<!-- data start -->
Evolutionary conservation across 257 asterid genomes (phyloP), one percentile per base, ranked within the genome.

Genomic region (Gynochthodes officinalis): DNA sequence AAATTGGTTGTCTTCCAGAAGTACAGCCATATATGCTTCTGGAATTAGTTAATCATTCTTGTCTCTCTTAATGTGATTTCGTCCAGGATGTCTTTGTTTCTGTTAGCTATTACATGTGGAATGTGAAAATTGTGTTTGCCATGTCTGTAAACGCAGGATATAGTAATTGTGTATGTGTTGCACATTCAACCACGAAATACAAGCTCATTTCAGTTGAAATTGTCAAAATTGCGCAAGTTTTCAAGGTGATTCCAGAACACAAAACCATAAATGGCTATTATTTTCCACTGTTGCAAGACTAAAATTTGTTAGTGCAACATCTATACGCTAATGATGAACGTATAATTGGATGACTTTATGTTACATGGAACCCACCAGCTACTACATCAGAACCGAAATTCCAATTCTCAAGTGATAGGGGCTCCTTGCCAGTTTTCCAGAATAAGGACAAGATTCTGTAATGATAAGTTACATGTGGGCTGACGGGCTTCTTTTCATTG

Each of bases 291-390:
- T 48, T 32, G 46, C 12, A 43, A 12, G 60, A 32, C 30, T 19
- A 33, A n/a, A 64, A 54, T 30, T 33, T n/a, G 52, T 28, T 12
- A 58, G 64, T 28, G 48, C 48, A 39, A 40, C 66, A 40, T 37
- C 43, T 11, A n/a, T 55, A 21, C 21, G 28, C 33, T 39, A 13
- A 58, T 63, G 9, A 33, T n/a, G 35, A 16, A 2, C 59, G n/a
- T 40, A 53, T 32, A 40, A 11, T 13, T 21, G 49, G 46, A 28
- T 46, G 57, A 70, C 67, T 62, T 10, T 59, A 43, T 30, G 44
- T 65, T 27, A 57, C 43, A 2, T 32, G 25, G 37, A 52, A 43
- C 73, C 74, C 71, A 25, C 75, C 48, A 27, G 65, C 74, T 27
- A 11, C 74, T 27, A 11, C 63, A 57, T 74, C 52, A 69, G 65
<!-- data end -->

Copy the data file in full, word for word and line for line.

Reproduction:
Evolutionary conservation across 257 asterid genomes (phyloP), one percentile per base, ranked within the genome.

Genomic region (Gynochthodes officinalis): DNA sequence AAATTGGTTGTCTTCCAGAAGTACAGCCATATATGCTTCTGGAATTAGTTAATCATTCTTGTCTCTCTTAATGTGATTTCGTCCAGGATGTCTTTGTTTCTGTTAGCTATTACATGTGGAATGTGAAAATTGTGTTTGCCATGTCTGTAAACGCAGGATATAGTAATTGTGTATGTGTTGCACATTCAACCACGAAATACAAGCTCATTTCAGTTGAAATTGTCAAAATTGCGCAAGTTTTCAAGGTGATTCCAGAACACAAAACCATAAATGGCTATTATTTTCCACTGTTGCAAGACTAAAATTTGTTAGTGCAACATCTATACGCTAATGATGAACGTATAATTGGATGACTTTATGTTACATGGAACCCACCAGCTACTACATCAGAACCGAAATTCCAATTCTCAAGTGATAGGGGCTCCTTGCCAGTTTTCCAGAATAAGGACAAGATTCTGTAATGATAAGTTACATGTGGGCTGACGGGCTTCTTTTCATTG

Each of bases 291-390:
- T 48, T 32, G 46, C 12, A 43, A 12, G 60, A 32, C 30, T 19
- A 33, A n/a, A 64, A 54, T 30, T 33, T n/a, G 52, T 28, T 12
- A 58, G 64, T 28, G 48, C 48, A 39, A 40, C 66, A 40, T 37
- C 43, T 11, A n/a, T 55, A 21, C 21, G 28, C 33, T 39, A 13
- A 58, T 63, G 9, A 33, T n/a, G 35, A 16, A 2, C 59, G n/a
- T 40, A 53, T 32, A 40, A 11, T 13, T 21, G 49, G 46, A 28
- T 46, G 57, A 70, C 67, T 62, T 10, T 59, A 43, T 30, G 44
- T 65, T 27, A 57, C 43, A 2, T 32, G 25, G 37, A 52, A 43
- C 73, C 74, C 71, A 25, C 75, C 48, A 27, G 65, C 74, T 27
- A 11, C 74, T 27, A 11, C 63, A 57, T 74, C 52, A 69, G 65